3. One thing I've wondered, as more pre-packaged and processed organic foods have made their way into conventional grocery stores, is how easy it would be to commit organic certification fraud. The incentive is obviously there, given the price premium commanded by organics, and since in many cases proving a product is organic is tantamount to proving holy water has been blessed. Might Wal-Mart's famous cost pressure on its suppliers encourage fraud in earlier stages of the production process?
Comments:
IMO, the more people who have access to organics, the better. Given the high rates of childhood obesity, if we can get some better food out there for people who are unlikely to shop at Whole Paycheck Foods, it's going to be better for society in the long run.

Will I be running to Wal-Mart to buy these items from them? No. But will Wal-Mart put places like Whole Paycheck/Magic Mill/Insert Your Local Co-Op Here out of business? No.

I would rather pull out my own fingernails (sorry, just saw Syriana) than step inside that store. I'm clearly not their target consumer.

I would gladly buy from a store with ethics that I can support even if it means paying a little more. My support of organic agriculture isn't just a health decision...but for other consumers it will be, and they'll get it shopping at Wal-Mart.

So be it.
 
The person you quote makes a mistake in social analysis: the person to think about isn't the average person (shopping at Whole Foods) but the marginal person. And the marginal person who Wal Mart is aiming at certainly is deeply influenced by price.
 
Isaac: I think Kim's 'not enough graduate students' crack actually addresses your criticism; I think her point that there aren't a lot of Whole Foods shoppers whose next alternative is Wal-Mart holds up.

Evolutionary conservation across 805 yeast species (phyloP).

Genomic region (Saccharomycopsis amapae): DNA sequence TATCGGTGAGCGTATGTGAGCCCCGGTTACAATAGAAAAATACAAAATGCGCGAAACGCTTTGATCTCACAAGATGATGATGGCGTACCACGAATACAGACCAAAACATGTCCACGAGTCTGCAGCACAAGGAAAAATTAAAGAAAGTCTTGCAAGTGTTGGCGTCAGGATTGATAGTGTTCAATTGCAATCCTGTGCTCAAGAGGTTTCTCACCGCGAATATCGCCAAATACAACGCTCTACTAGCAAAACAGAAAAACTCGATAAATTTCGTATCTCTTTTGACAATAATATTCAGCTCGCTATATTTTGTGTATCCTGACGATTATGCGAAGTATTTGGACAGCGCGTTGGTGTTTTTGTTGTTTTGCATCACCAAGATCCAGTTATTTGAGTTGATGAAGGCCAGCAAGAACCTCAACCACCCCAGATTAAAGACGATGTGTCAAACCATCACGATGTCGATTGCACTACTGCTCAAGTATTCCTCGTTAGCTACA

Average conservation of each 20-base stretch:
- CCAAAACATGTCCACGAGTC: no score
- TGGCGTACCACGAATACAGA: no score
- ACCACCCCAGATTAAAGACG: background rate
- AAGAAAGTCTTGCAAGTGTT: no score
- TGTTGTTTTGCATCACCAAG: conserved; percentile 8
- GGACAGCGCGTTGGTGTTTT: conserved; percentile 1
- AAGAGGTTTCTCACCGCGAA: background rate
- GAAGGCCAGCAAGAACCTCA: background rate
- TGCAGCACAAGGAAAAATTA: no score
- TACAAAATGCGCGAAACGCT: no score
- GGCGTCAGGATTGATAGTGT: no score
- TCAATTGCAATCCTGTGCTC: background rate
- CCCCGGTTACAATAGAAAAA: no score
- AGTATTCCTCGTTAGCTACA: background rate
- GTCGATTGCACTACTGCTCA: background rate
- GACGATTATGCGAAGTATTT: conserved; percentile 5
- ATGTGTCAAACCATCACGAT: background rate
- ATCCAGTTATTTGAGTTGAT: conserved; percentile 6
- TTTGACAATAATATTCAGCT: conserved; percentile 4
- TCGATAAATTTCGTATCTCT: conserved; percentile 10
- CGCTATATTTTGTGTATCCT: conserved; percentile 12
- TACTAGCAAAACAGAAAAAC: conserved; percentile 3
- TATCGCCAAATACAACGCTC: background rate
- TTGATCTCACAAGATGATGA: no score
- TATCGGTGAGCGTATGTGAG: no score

My point #1 about demand curves sloping downwards is more along your lines -- what Wal-Mart can expect is to bring in price-sensitive non-Whole Foods shoppers to get organic stuff at the Supercenters.

I think conventional grocers have more to fear from a Wal-Mart foray into organic foods, in no small part because their natural foods offerings are often at a premium to Whole Foods prices. While Wal-Mart can't match Whole Foods as social event, it can match a Cub Foods on assortment.
 
I am sure Wal Mart knows more about their demand curves than you do. You should be happy - greater demand for organics will raise the prices for organic farmers. And if going to Whole Foods is a social event for you, then you don't get out enough.
 
Anon: Neither Kim nor I contend that Wal-Mart can't make money off natural foods, so I'm not sure what the purpose of your 'deman curve' comment is. Likewise, Kim suggested that it would be a good thing if Wal-Mart helped expand the reach of organics, and I don't disagree. We just don't think they'll make much of their money at the expense of Whole Foods (or substitutes such as well-established co-ops).

It may be true that people who go to Whole Foods for the scene need to get out more, but that doesn't mean that there isn't a scene.

Also, while I permit anonymous comments, I request that commenters use an identifying handle. Anonymous comments that are not much less civil than yours are subject to deletion without warning.